The ending was a bit unsatisfying, but the powerful story, the haunting prose, and the idiosyncratic, well-developed characters overshadow this tiny flaw. Book Clubs will certainly have plenty to discuss.
Coming of age, coming to terms—without completely coming undone…Rachel’s story will yank at your heartstrings. This cheerleader gives Heidi Durrow’s freshman novel a two pom pom cheer!
Katharine P. (Boulder, CO)
Not The Bluest Eye
A heartbreaking inside view of growing up half black and half white. A young girl survives a landing from 9 storeys up (was she pushed, did she fall?) which her mother and siblings did not. Taken in by the African American side of the family in Portland, she starts to make decisions about who she is and how she will face the rest of her life. Did I say heartbreaking? You will root for her and hope she does more than survive the decisions about who she is she keeps being forced to make. This title will appeal to adults, is great for bookclubs, but should be suggested to thoughtful young adults as well. The voice is strong and clear and the writing is transcendent and beautiful.
Jean O. (DePere, WI)
The Girl Who Fell from the Sky
This book is a treasure; well written and a joy to read. Reading it made me think of loom weaving; different threads combined to make a beautiful piece of fabric. The gradual introduction of each character and of each portion of the plot is done so well. The story pulled me in and kept me feeling involved. The award the author received for a book concerning social justice is well deserved.
Lynn S. (LYNCH STATION, VA)
The Girl Who Fell From the Sky, by Heidi W. Durrow, is a very uncommon story. I found the book easy to read in the sense that the prose is comfortable and natural. On the other hand, it was difficult for me to capture the characters and their relationship with each other during the first 50 pages. After that, I became awed by the struggle that occurred as daily events to the young protagonist, Rachel. While reading the book, both the “tragedy” and the “reality of Rachel” seemed to me to be fabricated. Much to my surprise (after hearing an interview with Ms. Durrow on NPR All Things Considered on March 2, 2010) I learned that both of these aspects of the book are based on true experiences. The story of the tragedy (which is unveiled gradually throughout the chapters) and its aftermath was interesting to me from a philosophical perspective and is based on a true story. The story of Rachel’s youth was otherwise and was actually autobiographical. In my opinion and more importantly than it being based on reality, the story of Rachel, herself, is what caused my compulsion to complete the book. How often are we told that people are people even if they are of different races or from different cultures? Yet, how seldom do we have the opportunity to learn about the inner experiences of a soul who is in fact bi-racial? In summary, I want to give Ms. Durrow the highest of praise…she made me look inside myself.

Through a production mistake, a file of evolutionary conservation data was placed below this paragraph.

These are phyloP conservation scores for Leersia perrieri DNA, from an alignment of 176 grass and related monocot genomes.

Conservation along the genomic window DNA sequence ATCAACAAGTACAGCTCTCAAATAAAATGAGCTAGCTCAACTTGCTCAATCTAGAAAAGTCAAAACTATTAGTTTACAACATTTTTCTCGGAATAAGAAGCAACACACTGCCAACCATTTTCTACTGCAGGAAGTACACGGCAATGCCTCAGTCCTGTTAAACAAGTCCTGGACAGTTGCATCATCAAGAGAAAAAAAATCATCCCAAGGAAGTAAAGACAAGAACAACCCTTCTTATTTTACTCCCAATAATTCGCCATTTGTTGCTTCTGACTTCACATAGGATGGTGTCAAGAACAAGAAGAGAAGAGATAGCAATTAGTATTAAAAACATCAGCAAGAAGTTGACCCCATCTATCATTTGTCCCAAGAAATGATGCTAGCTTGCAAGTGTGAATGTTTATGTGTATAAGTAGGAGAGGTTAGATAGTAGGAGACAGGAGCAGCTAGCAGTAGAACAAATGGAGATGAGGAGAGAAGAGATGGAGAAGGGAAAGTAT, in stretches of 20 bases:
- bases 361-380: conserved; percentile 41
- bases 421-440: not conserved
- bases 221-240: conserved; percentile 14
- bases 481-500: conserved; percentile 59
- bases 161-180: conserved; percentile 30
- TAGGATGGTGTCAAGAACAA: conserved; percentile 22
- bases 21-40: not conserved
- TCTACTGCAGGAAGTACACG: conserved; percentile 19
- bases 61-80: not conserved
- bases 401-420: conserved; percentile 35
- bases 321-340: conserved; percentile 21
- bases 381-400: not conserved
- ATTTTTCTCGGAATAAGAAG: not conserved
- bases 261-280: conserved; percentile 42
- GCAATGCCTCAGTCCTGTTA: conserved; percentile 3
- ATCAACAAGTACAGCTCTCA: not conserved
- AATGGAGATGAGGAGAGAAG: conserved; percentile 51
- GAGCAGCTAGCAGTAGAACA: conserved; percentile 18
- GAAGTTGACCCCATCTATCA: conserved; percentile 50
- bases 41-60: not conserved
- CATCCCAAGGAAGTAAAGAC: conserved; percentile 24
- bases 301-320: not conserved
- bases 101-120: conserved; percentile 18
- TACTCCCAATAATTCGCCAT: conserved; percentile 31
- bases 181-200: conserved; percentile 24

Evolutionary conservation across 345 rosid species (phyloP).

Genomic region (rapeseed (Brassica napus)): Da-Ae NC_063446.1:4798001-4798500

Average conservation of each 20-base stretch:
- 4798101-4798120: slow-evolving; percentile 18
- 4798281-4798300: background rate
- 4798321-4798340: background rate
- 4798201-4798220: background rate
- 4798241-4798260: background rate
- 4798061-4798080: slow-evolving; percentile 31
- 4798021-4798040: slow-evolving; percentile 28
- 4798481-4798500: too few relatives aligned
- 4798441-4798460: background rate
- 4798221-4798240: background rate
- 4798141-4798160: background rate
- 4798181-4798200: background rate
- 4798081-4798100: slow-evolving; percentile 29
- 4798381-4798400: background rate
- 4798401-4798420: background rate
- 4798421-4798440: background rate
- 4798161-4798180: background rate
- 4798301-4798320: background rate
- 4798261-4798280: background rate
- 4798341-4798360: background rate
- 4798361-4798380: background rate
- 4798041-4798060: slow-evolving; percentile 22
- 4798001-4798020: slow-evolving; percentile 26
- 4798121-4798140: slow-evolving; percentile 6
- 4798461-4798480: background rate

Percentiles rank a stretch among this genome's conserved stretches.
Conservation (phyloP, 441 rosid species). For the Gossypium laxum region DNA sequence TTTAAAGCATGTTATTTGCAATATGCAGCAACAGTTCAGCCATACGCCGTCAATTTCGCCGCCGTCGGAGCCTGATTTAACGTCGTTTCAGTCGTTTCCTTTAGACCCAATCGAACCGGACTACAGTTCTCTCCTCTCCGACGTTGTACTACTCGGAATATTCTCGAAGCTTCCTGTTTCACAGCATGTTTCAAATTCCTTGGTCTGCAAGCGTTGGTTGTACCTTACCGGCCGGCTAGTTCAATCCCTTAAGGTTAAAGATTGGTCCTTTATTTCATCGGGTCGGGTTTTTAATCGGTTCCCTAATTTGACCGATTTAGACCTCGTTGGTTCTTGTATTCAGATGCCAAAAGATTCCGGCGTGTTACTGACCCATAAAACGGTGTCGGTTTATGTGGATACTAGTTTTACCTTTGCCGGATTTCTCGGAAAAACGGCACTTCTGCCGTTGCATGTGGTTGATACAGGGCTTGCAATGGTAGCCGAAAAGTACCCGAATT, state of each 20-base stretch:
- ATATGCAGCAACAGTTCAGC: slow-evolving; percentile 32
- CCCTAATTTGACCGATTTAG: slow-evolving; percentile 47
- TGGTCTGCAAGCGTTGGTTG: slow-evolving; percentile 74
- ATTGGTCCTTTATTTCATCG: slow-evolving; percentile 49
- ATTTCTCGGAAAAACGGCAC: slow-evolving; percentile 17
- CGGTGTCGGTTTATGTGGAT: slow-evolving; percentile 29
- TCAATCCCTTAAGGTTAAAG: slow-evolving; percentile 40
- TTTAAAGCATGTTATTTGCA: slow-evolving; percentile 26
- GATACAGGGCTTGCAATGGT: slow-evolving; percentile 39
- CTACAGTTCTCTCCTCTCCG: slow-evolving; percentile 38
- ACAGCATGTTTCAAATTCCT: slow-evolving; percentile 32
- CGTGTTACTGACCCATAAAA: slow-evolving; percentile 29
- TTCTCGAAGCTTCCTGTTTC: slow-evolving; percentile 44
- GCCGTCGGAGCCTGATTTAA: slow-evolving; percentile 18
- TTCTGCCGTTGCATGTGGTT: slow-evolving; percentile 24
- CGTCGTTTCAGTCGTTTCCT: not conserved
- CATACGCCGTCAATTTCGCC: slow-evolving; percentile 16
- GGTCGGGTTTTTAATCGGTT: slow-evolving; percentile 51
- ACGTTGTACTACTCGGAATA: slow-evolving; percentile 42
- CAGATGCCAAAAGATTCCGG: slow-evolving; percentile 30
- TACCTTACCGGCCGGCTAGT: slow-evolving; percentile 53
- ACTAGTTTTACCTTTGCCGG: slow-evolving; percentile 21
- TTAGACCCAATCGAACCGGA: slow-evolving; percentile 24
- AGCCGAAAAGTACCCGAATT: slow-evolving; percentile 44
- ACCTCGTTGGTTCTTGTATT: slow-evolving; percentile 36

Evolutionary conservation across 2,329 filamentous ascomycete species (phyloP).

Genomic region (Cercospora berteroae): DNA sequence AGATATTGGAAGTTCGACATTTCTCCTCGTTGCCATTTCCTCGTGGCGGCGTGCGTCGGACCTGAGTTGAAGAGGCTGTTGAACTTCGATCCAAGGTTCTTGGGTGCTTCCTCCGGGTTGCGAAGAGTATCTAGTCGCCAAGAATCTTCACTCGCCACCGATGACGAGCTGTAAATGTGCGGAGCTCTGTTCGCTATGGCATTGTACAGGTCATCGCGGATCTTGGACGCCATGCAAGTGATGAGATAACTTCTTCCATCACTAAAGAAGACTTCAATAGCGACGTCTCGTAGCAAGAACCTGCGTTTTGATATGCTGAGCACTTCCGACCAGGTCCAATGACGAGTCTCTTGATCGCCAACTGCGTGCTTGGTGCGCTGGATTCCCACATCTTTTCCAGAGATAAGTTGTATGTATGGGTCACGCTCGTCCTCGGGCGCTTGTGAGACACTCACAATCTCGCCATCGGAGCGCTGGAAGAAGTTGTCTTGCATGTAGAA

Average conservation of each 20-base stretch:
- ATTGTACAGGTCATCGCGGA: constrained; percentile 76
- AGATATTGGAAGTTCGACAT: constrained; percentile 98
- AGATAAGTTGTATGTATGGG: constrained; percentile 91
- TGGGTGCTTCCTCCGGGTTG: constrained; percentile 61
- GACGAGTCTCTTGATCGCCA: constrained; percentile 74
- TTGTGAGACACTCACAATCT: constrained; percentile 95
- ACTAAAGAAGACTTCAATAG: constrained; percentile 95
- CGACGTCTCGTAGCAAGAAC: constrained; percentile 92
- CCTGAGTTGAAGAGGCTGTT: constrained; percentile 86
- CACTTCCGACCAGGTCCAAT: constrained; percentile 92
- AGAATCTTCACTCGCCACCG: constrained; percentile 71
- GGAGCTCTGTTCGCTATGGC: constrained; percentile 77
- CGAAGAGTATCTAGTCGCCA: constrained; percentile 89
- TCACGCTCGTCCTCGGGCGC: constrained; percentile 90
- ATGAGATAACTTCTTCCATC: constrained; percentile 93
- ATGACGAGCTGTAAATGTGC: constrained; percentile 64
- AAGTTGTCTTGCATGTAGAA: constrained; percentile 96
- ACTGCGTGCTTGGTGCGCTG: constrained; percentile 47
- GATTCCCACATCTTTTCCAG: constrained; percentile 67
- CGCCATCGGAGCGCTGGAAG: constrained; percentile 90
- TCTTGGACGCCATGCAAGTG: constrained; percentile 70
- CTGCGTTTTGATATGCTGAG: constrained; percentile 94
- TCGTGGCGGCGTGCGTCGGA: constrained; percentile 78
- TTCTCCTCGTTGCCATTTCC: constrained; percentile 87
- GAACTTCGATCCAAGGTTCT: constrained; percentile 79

Laura P. (Atlanta, GA)
This Bellweather Prize winner addresses issues of racial identity, class prejudice, substance abuse, and adolescent sexuality through a compact, well-written, and moving story packed with sympathetic and well-defined characters. The story revolves around an unthinkable family tragedy and its impact on the several narrators, most notably Rachael, a mixed-race child who is the survivor of the event. While the story is not a mystery, the details of the keynote incident are revealed slowly through out the story in a way that allows the author, Heidi Durrow, to explore a number of issues from various perspectives. It's compelling reading!